Your opinion about the origin of life is not the same as claiming that the earth is round. The fact that you cannot see this is evidence that you parrot whatever your biased college professors taught you.
 

Cody

Member
No, you're not. You want them to teach creationism and theistic beliefs. Neither are science.
Yes, this statement has already been parroted in this thread multiple times. You guys really do have a religious like devotion to the evolutionary theory.
If students don't want to learn about science, they shouldn't take science classes.
Your beliefs about the origin of the universe are not science. You can believe whatever nonsense you want. But you should not force your godless worldview on college students.
 

rossum

Active member
You guys really do have a religious like devotion to the evolutionary theory.
Ah, yet another example of "science is better than religion" from a religious person who wants to denigrate the bits of science they disagree with.

If you want to counter evolution, try showing that birds (Genesis day 5) appeared before land animals (Genesis day six).
 

Cody

Member
Ah, yet another example of "science is better than religion" from a religious person who wants to denigrate the bits of science they disagree with.
I have no idea what you mean by this.
If you want to counter evolution, try showing that birds (Genesis day 5) appeared before land animals (Genesis day six).
That is a historical question. The Bible's answer on that is perfectly clear.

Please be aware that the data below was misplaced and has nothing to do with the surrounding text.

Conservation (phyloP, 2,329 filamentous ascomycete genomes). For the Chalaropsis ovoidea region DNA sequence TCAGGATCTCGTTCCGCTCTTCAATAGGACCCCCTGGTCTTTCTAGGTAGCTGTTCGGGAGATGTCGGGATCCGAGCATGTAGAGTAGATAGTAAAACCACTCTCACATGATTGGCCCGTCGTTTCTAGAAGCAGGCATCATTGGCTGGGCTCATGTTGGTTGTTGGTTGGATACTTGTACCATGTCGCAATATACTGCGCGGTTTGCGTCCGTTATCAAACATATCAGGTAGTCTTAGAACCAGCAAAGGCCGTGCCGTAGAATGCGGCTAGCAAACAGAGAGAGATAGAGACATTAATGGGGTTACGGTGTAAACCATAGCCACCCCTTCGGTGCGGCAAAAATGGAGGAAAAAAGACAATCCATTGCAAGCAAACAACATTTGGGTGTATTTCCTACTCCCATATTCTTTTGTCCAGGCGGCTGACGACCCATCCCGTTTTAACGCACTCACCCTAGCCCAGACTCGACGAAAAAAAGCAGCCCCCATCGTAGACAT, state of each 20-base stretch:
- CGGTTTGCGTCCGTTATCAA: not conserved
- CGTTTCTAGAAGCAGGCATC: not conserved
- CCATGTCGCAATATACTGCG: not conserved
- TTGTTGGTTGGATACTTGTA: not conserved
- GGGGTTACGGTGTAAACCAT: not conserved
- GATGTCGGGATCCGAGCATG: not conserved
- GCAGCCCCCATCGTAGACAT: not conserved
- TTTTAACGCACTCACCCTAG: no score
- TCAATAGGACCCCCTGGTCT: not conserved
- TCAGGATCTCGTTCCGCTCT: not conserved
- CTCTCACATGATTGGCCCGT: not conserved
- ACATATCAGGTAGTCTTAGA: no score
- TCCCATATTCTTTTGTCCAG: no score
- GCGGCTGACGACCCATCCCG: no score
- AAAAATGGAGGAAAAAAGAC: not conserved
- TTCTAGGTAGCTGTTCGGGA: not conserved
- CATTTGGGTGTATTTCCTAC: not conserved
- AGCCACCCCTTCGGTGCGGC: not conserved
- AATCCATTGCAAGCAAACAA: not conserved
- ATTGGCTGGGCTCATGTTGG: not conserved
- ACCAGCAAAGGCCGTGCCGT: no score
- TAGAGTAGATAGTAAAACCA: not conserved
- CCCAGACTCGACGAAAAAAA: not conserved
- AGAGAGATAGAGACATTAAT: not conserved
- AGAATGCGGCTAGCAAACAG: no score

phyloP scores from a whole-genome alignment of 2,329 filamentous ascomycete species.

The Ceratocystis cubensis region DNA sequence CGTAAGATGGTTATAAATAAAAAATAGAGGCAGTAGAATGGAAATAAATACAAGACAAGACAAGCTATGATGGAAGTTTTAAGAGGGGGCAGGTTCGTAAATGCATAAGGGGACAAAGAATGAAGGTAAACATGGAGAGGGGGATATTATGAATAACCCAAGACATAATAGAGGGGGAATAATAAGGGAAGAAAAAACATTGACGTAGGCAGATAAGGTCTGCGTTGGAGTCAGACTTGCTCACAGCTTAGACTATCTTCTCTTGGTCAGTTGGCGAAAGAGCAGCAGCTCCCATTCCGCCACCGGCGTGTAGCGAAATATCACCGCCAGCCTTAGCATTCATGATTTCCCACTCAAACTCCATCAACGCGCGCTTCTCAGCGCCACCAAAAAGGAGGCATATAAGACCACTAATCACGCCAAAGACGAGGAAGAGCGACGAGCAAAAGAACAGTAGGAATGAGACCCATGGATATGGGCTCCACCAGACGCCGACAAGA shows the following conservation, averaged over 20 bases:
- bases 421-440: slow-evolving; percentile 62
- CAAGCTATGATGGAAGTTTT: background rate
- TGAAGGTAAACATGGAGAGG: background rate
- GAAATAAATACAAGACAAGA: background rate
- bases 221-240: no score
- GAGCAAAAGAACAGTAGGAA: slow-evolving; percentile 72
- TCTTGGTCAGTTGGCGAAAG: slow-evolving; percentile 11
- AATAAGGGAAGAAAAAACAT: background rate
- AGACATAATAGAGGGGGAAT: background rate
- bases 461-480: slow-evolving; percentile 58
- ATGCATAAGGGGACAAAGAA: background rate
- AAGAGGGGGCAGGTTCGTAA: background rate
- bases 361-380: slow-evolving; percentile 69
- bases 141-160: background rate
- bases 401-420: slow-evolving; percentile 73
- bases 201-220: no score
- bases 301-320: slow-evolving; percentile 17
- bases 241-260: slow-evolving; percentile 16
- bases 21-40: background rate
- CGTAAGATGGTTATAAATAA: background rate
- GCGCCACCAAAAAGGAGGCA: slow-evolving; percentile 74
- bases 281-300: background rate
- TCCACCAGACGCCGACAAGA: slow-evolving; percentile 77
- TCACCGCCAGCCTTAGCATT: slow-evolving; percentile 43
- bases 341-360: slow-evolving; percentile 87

The Pixie

Active member
Your opinion about the origin of life is not the same as claiming that the earth is round. The fact that you cannot see this is evidence that you parrot whatever your biased college professors taught you.
Both are extremely well supported by evidence, both are accepted as part of mainstream science by people of numerous faiths and no faith.

The fact that a small minority of people reject one or the other for religious reasons does not change that one jot.
 

rossum

Active member
I have no idea what you mean by this.
You are criticising the science of evolution. As part of your criticism you are making evolution look like a religion: "a religious like devotion to the evolutionary theory."

Here you are, in effect, saying that evolution is not real science, but is instead a religion. Also you are saying that evolution/religion is inferior to science. Hence we have you saying evolution is religion and religion is inferior to science.

You are by no means to first person to fall into this trap. I have seen it from a lot of anti-evolutionists.

That is a historical question. The Bible's answer on that is perfectly clear.
Both clear and wrong. Birds first appeared a long time after the first land animals. There is no evidence supporting the sequence given in the Bible.
 
Top